You Pick ’em! Selecting with Arrays

Selecting items from an Array isn’t much different that iterating over one in that it also requires a code block. Instead of communicating with or changing an item, we’re only giving selection criteria. The docs split these method groups into two areas, Non-destructive and Destructive, which I will also follow.

Non-destructive Selection


If you’re the kind of person that knows what you want, disperse your criteria through #select. Expect to die alone an empty array if your desires cannot be met.

snowball = ["I", "made", "myself", "a", "snowball"] {|word| word.include?("m")}
=> ["made", "myself"] {|word| word.include?("z")}
=> []

If you know what you want, but you’re not in the mood to communicate it, then expect an Enumerator to be spat back in your face. It’s generally a good idea to communicate things in life.

snowball = ["I", "made", "myself", "a", "snowball"]
=> #<Enumerator: ["I", "made", "myself", "a", "snowball"]:select>


If you’re ever at a place in life where you don’t know what you want, then it’s completely acceptable to lay out what you don’t want. In that case, you’ll want #reject. Bonus points if you are able to actually remove the desire for perfection.

snowball = ["as", "perfect", "as", "could", "be"]

snowball.reject {|word| word.include?("perfect")}
=> ["as", "as", "could", "be"]

snowball.reject {|word| word.include?("expectations")}
=> ["as", "perfect", "as", "could", "be"]

Same rules apply if you don’t pass a block with your criteria to #reject. If you’re the type that goes around rejecting without cause, then I want you to know that “ghosting” is a terrible hobby.

snowball = ["as", "perfect", "as", "could", "be"]

=> #<Enumerator: ["as", "perfect", "as", "could", "be"]:reject>


There’s a Snoop Dogg joke to be made here about dropping things while they are hot, but let’s stay focused on snowballs while they are still cold. If the order of items in the array matters, this is a good time to consider #drop_while. As soon as an object returns false or nil within your criteria block, we get a new array with this item and each after it.

In this initial example, the first item returns false, so we get an array that appears identical, but is technically a new one since this does not modify the original. If we flip the sign, then “thought” is the first to return false, so “I” is the only one that gets dropped.

snowball = ["I", "thought", "I'd", "keep", "it", "as", "a", "pet"]

snowball.drop_while {|word| (word.length) > 2}
=> ["I", "thought", "I'd", "keep", "it", "as", "a", "pet"]

snowball.drop_while {|word| (word.length) < 2}
=> ["thought", "I'd", "keep", "it", "as", "a", "pet"]

Same rules apply if you don’t pass a block.

snowball = ["I", "thought", "I'd", "keep", "it", "as", "a", "pet"]

=> #<Enumerator: ["I", "thought", "I'd", "keep", "it", "as", "a", "pet"]:drop_while>

This could be more useful with numeric data if, say, you had the daily recorded high temperatures and wanted to get every day’s recording until the high hit 75. Or if you wanted to butcher a poem and chop off the first three words.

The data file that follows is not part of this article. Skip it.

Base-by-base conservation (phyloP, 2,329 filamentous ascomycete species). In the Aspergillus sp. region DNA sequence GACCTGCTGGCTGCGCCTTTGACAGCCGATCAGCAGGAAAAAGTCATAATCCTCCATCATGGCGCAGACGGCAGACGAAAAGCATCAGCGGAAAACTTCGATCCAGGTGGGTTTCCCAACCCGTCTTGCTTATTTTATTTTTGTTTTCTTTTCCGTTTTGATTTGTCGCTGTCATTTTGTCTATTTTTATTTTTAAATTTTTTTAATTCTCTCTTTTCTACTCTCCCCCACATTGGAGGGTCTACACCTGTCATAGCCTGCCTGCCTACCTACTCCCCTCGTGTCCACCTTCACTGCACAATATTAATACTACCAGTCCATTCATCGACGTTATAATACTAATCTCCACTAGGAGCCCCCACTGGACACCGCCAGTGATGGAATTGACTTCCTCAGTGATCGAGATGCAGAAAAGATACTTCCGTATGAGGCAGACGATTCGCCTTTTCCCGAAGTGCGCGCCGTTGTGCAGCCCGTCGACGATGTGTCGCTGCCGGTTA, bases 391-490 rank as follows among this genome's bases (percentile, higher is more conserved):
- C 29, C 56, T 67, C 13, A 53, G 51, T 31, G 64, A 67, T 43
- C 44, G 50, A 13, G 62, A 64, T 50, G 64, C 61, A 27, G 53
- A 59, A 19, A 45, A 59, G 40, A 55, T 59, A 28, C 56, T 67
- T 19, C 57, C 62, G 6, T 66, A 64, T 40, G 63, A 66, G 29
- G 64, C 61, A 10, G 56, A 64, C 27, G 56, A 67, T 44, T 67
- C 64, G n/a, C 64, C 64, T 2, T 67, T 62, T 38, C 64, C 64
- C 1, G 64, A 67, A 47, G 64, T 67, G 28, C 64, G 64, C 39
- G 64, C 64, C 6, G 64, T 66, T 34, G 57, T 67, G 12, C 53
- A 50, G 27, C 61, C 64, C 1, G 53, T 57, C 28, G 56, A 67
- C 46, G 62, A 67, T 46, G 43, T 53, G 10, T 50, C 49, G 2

snowball = ["I", "thought", "I'd", "keep", "it", "as", "a", "pet"]

snowball.drop_while.with_index {|word, index| index < 3}
=> ["keep", "it", "as", "a", "pet"]


Destructive Selection

Let’s toss aside the peacekeeping and get some destruction going with a bang (!). We could also consider this up-cycling. Why create a new array object when we can forever modify the old one?


If you’re the kind of person that knows what you want and won’t have a use for the original array, then use #select! When you’re this harsh, though, expect nothing in return if, in fact, your standards are too high nothing meets your criteria.

snowball = ["and", "let", "it", "sleep", "with", "me"]! {|word| word.include?("t")}
=> ["let", "it", "with"] {|word| word.include?("z")}
=> []

=> []


Destructive rejection sounds like a wonderful childhood experience. Be aware if nothing is rejected, then you will get a nil object in return as there won’t be anything to modify with your original array.

snowball = ["I", "made", "it", "some", "pajamas"]
snowball.reject! {|word| word.include?("perfection")}
=> nil

=> ["I", "made", "it", "some", "pajamas"]

snowball.reject! {|word| word.include?("p")}
=> ["I", "made", "it", "some"]


If you want to reject destructively without fear of being given a nil object, #delete_if is here to help.  It will return the unchanged array if there’s nothing to discard.

snowball = ["and", "a", "pillow", "for", "its", "head"]
snowball.delete_if {|word| word.include?("perfection")}
=> ["and", "a", "pillow", "for", "its", "head"]

=> ["and", "a", "pillow", "for", "its", "head"]

snowball.delete_if {|word| word.include?("p")}
=> ["and", "a", "for", "its", "head"]


The other side of the #delete_if coin is #keep_if, which is a counterpart to #select!

snowball = ["then", "last", "night", "it", "ran", "away"]
snowball.keep_if {|word| word.include?("n")}
=> ["then", "night", "ran"]

=> ["then", "night", "ran"]

snowball.keep_if {|word| word.include?("perfection")}
=> []

=> []

Today’s lorem ipsum is brought to us by the late Shel Silverstein and his poem, “Snowball”

I made myself a snowball
As perfect as could be.
I thought I’d keep it as a pet
And let it sleep with me.
I made it some pajamas
And a pillow for its head.
Then last night it ran away,
But first—it wet the bed.

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